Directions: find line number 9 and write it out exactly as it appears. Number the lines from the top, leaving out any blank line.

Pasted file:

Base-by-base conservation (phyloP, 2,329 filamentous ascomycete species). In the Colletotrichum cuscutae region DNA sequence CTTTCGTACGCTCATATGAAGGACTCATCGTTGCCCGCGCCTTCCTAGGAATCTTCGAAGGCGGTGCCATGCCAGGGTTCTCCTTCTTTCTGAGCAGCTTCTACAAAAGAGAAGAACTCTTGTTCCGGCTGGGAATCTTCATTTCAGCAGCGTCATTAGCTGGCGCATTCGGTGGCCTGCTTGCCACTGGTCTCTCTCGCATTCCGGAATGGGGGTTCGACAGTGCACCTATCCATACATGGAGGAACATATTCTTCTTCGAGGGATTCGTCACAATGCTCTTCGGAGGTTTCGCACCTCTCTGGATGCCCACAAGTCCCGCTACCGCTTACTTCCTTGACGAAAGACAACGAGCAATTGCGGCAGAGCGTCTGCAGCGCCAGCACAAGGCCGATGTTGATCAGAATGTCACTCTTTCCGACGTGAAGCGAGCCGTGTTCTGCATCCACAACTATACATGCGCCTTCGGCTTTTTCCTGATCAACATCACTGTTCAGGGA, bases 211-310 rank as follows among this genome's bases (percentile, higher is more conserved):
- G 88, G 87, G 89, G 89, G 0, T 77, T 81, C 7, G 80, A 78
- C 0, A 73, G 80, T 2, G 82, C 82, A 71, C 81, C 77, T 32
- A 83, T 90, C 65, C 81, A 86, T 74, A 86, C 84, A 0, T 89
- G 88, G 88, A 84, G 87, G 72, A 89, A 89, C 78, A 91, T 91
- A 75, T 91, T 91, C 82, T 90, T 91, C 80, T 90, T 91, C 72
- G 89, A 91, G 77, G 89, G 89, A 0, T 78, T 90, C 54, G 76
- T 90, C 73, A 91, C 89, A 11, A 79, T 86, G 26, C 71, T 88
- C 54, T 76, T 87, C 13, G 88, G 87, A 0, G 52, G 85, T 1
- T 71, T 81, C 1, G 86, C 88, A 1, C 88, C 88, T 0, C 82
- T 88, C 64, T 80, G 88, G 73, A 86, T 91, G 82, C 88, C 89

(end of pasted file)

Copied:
- C 54, T 76, T 87, C 13, G 88, G 87, A 0, G 52, G 85, T 1